A wave of asylum-seekers from central America has driven unauthorized border crossings back to Bush-era numbers while President Trump pushes his national emergency to free up funds for border fencing.
- Border patrol officials picked up or turned away 76,325 immigrants at the southern border last month, Axios' Stef Kight reports.
The big picture: "For the fourth time in five months, the number of migrant families crossing the southwest border has broken records," per the NYT.
- The total number of people apprehended since October has risen 90% over the same stretch last year, NPR notes.
- Customs and Border Protection Commissioner Kevin McAleenan: “The system is well beyond capacity, and remains at the breaking point."
Why it matters: The majority of these immigrants are families or unaccompanied minors, many of whom are seeking asylum, Stef emails.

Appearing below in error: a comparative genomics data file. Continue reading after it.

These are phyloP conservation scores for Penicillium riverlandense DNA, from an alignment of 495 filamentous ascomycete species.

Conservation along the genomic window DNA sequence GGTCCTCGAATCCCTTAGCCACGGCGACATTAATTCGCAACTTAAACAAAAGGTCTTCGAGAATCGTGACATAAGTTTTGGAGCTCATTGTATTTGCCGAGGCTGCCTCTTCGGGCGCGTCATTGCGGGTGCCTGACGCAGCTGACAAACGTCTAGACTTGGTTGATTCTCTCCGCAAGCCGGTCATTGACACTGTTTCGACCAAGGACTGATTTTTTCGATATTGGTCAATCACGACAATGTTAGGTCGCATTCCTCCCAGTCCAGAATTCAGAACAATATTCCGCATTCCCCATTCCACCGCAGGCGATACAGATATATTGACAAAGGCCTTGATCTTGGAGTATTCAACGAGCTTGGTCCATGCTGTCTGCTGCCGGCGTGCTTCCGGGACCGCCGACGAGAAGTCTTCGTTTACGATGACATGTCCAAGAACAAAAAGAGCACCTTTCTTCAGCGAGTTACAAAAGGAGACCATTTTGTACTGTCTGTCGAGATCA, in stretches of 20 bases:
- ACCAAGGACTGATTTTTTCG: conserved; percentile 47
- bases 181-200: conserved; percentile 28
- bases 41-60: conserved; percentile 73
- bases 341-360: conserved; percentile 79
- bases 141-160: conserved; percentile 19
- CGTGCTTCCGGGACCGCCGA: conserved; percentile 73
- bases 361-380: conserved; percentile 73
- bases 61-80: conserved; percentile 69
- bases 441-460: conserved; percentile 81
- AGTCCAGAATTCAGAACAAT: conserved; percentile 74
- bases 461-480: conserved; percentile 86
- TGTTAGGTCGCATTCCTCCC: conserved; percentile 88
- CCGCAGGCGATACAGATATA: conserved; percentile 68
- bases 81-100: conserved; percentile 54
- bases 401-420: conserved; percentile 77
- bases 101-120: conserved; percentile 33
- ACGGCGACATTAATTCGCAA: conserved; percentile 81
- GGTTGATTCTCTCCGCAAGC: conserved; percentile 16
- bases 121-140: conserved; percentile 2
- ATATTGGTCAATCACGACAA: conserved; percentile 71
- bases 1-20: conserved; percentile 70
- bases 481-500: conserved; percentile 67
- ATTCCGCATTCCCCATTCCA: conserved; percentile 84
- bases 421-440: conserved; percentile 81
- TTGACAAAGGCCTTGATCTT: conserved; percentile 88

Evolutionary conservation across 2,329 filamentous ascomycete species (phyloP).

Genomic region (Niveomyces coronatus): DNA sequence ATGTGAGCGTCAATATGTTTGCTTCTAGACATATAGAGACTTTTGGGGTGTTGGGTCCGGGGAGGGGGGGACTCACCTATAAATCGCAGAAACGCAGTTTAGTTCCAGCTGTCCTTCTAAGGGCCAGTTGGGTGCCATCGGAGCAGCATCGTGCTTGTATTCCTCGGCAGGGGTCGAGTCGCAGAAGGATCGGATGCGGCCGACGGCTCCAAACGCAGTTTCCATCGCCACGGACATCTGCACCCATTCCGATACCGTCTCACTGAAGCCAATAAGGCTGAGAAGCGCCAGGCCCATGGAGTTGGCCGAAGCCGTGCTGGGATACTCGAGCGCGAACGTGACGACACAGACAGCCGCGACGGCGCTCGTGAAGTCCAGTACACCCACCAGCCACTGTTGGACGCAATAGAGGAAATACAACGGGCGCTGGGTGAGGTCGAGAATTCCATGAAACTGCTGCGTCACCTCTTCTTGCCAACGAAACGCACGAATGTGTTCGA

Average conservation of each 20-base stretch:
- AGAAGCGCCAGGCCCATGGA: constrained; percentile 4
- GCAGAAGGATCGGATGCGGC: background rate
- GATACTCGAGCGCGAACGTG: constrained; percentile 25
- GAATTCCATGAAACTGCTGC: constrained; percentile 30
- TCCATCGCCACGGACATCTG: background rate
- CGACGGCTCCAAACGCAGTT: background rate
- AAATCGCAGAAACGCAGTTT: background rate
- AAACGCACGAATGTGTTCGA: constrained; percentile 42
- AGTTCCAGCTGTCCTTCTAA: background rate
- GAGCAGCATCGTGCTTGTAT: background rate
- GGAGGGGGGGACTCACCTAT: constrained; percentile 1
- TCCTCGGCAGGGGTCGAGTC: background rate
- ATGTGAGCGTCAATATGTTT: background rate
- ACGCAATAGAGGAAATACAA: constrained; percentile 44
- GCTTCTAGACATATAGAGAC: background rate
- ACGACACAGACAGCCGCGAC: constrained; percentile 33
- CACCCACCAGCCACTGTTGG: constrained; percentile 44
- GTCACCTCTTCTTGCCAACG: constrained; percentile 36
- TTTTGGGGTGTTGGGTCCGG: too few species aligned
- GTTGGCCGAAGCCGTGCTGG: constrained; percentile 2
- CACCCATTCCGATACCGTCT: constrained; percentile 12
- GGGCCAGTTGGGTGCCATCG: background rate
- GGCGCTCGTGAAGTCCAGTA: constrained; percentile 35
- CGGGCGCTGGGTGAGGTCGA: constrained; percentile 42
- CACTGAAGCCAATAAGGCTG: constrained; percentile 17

- In the past, Mexico has been the most popular country of origin for immigrants coming across the border.
- Now, 96% of apprehended family members so far in FY 2019 have come from Guatemala, Honduras or El Salvador, as well as 83% of unaccompanied minors.
- These immigrants are fleeing nations suffering from poverty, widespread violent crime and some of the highest murder rates in the world.
The bottom line: "The high number of families crossing the border suggest that President Trump’s policies aimed at deterring asylum seekers are not having their intended effect," the Times reports.